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Book Project: Humans and Machines in Medical Contexts in Japan
Project duration: 2017-ongoing
With Kaori Sasaki
Over the past decades, there has been an increase in technological innovation in hospitals, influencing medical practices and regulatory requirements alike. Many technologies and electronic appliances nowadays in use took their roots in the second half of the 19th century, and were increasingly merged into clinics and hospitals during the following century. At present, there can be observed a thrust of technological progress at high pace in the field of biomedical engineering and medical informatics, which contribute additionally to new configurations of socio-technological settings in hospitals.
The meaning of socio-technical settings in the medical field changes not only with their professional, disciplinary or organisational context, but also with the specific locale. This book project therefore elucidates how the relationship between humans and machines can be specified in medical contexts when the sociocultural dimension of a particular locale is included. More precisely, we explore the ways in which socio–technical settings in medical contexts find varying articulations in a specific locale like Japan. More precisely, the theory chapter introduces various approaches by specifying the Japanese locale (genba) as an example when examining humans and machines in medical contexts. Thereafter, several contributors reflect on emerging high-technology and the arising requirements and controversies regarding aspects such as experiences with radiation, public health, regulation, patient security, end-of-life decisions, engineering, commercialization, and evaluation of novel devices. They situate their case studies of socio-technical settings in hospitals in their given semantic, pragmatic, organisational and/or historical context, thereby enriching academic discussions amongst affiliated disciplines.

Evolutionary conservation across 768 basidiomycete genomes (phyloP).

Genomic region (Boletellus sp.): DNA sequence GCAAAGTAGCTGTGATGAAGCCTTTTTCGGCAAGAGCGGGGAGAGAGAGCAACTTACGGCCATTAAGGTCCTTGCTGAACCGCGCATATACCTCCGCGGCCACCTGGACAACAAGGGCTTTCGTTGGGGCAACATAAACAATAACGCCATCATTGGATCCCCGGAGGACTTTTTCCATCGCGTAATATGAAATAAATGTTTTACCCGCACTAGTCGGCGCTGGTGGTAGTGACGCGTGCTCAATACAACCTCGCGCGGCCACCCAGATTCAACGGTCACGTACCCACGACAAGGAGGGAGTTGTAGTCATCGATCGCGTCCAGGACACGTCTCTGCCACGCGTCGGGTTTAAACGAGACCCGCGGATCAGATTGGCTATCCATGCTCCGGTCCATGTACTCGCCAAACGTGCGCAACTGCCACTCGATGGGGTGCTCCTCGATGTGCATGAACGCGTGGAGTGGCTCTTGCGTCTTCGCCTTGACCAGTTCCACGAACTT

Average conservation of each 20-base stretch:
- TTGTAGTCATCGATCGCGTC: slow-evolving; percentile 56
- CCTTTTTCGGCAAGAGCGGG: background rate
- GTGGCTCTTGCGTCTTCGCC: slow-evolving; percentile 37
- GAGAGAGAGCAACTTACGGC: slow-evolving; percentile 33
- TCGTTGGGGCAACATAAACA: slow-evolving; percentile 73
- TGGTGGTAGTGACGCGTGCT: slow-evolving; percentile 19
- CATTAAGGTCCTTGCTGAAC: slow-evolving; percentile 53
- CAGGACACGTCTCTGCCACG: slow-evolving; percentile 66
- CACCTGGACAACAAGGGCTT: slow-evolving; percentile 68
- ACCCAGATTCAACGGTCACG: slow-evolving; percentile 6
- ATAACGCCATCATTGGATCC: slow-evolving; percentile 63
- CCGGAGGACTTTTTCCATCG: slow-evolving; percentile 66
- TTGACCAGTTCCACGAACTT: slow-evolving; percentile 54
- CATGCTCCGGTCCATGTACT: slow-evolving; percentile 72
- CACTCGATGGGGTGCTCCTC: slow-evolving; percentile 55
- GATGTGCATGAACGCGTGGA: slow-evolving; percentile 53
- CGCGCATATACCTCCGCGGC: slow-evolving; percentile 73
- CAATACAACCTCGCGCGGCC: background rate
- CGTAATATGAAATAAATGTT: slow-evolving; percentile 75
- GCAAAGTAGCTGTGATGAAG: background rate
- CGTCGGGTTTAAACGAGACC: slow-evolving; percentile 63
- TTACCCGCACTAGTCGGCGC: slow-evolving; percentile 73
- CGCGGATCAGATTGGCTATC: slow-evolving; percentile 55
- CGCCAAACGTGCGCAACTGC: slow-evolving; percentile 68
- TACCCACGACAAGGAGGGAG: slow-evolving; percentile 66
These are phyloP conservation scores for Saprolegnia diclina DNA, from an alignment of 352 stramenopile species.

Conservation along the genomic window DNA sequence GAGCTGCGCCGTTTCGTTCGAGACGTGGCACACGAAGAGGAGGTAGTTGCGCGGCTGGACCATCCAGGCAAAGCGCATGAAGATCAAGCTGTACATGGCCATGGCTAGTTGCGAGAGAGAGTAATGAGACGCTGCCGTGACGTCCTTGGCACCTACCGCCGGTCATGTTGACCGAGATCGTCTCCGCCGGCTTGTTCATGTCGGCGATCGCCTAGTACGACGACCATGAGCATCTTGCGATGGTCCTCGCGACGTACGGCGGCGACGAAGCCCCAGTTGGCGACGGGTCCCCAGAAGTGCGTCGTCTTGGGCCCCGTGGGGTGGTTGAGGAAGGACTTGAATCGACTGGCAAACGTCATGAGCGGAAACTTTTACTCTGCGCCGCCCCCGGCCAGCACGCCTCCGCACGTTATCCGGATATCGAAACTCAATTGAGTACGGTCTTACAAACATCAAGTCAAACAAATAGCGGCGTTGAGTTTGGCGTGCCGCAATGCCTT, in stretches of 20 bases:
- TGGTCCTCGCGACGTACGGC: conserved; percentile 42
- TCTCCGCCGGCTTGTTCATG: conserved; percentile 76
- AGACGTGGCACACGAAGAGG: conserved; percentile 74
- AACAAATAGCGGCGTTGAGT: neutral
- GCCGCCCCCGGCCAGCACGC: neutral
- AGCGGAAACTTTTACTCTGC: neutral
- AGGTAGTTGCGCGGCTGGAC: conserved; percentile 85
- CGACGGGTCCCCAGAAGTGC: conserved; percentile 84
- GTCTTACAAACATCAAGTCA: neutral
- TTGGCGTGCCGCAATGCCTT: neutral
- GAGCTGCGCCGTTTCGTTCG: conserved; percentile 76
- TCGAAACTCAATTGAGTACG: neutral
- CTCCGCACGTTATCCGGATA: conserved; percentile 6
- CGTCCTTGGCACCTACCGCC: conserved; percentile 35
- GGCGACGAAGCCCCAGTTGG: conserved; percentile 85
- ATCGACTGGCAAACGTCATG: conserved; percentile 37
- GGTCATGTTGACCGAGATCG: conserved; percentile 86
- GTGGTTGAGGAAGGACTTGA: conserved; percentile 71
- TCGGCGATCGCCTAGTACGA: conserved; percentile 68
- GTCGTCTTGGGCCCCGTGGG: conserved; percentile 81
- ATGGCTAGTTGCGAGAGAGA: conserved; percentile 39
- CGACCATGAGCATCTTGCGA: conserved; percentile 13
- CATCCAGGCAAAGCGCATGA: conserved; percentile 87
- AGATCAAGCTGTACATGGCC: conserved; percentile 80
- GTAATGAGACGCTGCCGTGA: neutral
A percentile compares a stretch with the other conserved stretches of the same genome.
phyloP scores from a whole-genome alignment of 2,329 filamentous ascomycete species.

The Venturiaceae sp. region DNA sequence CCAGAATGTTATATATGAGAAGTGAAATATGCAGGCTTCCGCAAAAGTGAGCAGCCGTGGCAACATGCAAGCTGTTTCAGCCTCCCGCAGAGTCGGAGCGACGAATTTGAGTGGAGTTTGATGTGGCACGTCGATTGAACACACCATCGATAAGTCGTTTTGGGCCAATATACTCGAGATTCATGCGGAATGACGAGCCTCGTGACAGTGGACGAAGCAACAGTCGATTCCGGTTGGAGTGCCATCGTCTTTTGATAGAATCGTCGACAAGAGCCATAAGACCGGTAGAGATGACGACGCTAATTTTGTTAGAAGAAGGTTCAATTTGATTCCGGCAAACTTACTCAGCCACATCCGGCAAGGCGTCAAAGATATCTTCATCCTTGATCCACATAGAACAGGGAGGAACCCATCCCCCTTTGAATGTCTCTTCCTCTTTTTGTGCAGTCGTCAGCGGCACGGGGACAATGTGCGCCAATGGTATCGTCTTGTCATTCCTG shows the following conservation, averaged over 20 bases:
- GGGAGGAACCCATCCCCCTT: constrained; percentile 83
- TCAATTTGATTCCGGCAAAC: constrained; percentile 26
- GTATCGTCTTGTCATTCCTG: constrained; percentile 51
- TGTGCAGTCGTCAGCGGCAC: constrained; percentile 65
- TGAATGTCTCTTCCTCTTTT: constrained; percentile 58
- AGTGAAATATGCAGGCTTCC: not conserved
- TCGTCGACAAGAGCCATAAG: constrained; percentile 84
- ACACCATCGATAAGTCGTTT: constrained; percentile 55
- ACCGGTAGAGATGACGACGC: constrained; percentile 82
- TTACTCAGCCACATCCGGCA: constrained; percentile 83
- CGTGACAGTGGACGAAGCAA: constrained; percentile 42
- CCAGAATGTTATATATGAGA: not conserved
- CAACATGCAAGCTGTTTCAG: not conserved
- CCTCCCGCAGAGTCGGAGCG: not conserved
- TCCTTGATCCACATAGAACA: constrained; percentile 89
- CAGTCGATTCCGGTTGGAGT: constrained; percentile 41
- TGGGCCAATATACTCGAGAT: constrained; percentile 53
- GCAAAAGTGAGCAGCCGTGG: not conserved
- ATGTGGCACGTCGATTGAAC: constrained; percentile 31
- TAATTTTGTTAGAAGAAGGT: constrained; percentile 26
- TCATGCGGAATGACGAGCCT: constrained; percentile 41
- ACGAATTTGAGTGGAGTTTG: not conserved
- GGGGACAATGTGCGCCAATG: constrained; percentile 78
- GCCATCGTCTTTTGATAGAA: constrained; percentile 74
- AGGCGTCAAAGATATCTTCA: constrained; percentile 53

With its highly interdisciplinary approach, this edited volume provides novel and deep insights beyond the manifold findings of each case study. Therefore, we think such an anthology is of interest to scholars, practitioners, policy makers and students from various disciplines, including Science and Technology Studies (STS), medical humanities, social sciences, ethics and law, business and innovation studies, as well as biomedical engineering, medicine and public health.
Humans & Machines in Medical Contexts: Case Studies from Japan